They Don’t Make ‘Em Like They Used To… Displayable Mastheads . . . A Lost Art

February 6, 2023 by  
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As citizens of the 21st century we are often aware of the diminishing quality we see in current products compared to the same items owned by our parents or grandparents (many technology-based items excluded). Perhaps the differences are due to available materials, the labor required to produce things, or perhaps a decreasing commitment to excellence (golly I’m sure sounding old). Case in point: Whereas pre-1850 newspapers, due to the cost of paper and “taxes”, were created in a very pragmatic way with every inch on a page packed to the hilt using a very small-font text, there was often one exception – the masthead. Consider the image above and the two newspapers from 1848 & 1849 shown in the links below. These issues are wonderful examples of the pragmatism of early printers combined with their desire of share beauty. Compared to today’s mastheads and graphic headlines, these newspaper publishers valued balance as they dispersed the daily or weekly news – blending both fascinating content and winsome artwork. Even today, decades or centuries later, these mastheads give me pause and solicit a deep appreciation for those who took the time to bring such charm to daily lives which were often devoid of significant beauty.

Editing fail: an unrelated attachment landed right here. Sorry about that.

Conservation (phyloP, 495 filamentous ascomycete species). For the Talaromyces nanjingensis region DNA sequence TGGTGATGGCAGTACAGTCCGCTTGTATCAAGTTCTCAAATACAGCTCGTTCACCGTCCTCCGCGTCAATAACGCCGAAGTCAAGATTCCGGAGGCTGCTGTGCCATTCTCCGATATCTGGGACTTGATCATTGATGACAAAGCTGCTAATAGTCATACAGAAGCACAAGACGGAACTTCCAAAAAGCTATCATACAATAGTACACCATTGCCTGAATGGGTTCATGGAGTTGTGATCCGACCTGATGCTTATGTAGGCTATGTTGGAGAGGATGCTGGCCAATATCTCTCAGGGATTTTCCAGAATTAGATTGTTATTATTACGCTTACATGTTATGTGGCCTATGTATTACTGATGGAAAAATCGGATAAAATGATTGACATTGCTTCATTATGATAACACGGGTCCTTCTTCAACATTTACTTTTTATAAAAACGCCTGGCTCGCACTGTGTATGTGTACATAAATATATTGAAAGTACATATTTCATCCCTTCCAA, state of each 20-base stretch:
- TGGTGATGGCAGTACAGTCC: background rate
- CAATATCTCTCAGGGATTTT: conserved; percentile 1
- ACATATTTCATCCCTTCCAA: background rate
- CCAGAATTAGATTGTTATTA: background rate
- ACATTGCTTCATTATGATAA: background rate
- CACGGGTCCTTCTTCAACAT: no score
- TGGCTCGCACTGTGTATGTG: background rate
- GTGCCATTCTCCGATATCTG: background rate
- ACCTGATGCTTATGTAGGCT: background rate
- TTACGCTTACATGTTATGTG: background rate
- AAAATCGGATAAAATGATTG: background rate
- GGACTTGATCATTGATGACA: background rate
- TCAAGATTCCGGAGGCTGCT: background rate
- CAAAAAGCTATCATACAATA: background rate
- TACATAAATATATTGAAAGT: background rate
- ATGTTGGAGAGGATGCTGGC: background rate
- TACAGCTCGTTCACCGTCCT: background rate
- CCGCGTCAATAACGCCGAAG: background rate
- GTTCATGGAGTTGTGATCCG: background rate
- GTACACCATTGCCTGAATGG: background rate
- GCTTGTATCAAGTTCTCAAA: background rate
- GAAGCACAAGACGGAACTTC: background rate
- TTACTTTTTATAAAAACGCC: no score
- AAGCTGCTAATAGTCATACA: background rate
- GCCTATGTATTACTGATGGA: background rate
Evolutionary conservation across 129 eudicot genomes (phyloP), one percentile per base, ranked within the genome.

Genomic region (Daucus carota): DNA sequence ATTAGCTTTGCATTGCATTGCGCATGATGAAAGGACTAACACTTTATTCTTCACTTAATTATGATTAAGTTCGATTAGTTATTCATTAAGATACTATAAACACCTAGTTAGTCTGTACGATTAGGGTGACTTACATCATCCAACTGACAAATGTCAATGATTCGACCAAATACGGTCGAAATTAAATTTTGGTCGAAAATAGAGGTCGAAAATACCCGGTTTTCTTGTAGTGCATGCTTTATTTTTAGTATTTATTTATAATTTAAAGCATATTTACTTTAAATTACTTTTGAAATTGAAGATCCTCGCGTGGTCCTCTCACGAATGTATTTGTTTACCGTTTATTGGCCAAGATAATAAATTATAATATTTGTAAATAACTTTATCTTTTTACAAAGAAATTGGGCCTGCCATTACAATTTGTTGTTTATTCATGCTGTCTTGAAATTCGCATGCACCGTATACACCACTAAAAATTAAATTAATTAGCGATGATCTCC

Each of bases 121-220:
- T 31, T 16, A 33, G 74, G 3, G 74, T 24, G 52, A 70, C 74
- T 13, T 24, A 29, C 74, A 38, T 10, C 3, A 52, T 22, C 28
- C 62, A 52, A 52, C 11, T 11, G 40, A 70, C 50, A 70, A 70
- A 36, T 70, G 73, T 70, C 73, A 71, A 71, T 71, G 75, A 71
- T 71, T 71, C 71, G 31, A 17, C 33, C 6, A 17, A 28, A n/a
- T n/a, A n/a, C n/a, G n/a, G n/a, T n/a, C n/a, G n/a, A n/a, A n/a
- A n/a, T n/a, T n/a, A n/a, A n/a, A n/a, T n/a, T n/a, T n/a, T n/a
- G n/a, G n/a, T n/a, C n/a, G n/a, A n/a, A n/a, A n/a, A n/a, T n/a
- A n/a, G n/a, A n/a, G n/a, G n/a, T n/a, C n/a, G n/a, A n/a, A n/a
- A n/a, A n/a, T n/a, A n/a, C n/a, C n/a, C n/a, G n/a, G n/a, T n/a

OLIVE BRANCH, Boston, November 10, 1849

BOSTON MUSEUM, Dec. 16, 1848

Note: The 1850 date above was not a hard cut-off date. Newspapers such as The Liberator continued this practice well into the 1860’s, and a few other titles had wonderful mastheads well into the early 20th century.



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